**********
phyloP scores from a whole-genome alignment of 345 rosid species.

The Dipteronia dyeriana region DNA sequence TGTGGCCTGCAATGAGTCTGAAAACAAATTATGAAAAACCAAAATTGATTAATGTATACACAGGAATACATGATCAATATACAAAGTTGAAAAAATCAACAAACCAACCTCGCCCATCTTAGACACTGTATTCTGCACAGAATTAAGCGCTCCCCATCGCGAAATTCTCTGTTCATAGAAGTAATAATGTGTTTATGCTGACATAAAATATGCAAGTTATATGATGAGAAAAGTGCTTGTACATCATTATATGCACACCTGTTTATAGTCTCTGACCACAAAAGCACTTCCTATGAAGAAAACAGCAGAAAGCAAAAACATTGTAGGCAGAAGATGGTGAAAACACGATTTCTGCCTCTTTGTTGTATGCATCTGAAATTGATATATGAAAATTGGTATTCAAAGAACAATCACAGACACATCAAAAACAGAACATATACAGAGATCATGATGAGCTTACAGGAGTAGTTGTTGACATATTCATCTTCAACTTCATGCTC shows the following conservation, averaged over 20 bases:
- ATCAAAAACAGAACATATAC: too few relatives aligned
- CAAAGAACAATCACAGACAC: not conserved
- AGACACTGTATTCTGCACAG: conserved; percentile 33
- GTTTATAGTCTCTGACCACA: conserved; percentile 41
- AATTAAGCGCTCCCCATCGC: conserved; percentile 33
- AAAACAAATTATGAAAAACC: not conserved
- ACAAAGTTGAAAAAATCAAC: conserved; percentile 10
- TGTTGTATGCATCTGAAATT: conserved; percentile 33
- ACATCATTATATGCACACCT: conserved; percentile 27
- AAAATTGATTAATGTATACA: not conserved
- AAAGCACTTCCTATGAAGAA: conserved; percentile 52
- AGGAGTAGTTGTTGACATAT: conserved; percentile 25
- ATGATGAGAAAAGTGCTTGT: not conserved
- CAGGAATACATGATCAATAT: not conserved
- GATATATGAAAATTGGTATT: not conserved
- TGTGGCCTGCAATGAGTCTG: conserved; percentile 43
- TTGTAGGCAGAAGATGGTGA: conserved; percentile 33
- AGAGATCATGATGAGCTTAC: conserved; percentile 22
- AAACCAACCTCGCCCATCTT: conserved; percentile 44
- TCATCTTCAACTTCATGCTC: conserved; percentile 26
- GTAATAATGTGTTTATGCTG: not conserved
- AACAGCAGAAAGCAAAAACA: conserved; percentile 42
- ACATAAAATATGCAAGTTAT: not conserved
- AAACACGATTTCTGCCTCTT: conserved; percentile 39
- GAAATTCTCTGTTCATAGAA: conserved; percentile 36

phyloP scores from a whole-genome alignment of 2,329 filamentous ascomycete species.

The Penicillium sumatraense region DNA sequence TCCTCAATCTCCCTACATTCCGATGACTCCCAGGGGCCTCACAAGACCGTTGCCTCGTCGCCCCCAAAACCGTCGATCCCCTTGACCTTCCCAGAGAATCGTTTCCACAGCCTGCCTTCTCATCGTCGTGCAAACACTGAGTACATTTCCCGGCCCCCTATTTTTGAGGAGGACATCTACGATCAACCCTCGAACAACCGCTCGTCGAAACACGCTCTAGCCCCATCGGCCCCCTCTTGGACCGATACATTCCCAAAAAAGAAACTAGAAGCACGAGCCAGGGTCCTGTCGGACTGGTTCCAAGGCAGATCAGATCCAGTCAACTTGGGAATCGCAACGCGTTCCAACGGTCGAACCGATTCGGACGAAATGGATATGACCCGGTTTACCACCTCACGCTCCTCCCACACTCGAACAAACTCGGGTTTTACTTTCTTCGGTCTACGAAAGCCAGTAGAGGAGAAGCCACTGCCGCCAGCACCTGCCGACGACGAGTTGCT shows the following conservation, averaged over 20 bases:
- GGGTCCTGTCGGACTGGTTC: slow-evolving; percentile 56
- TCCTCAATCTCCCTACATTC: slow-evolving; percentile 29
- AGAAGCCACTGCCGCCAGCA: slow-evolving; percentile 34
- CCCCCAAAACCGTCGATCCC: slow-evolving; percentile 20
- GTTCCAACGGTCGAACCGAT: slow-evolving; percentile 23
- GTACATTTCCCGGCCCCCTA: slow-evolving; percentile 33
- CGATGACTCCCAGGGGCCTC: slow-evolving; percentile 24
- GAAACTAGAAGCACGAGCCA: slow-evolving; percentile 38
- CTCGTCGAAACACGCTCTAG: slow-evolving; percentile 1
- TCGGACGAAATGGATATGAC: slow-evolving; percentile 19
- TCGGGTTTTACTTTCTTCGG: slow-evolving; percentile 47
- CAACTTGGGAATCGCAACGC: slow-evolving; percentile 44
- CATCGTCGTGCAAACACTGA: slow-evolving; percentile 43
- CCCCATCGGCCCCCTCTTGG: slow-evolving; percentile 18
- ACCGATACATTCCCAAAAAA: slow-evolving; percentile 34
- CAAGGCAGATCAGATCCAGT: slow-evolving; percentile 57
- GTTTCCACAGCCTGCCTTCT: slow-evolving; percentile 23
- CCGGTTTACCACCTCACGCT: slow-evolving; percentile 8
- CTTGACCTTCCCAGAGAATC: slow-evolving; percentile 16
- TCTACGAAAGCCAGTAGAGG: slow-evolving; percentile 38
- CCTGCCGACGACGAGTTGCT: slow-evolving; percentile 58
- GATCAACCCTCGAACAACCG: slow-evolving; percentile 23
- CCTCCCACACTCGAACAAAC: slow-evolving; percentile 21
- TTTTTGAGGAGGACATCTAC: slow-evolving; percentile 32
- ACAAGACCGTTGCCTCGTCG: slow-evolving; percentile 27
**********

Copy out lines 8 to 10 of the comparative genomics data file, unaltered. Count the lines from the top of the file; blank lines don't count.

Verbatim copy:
- AAAACAAATTATGAAAAACC: not conserved
- ACAAAGTTGAAAAAATCAAC: conserved; percentile 10
- TGTTGTATGCATCTGAAATT: conserved; percentile 33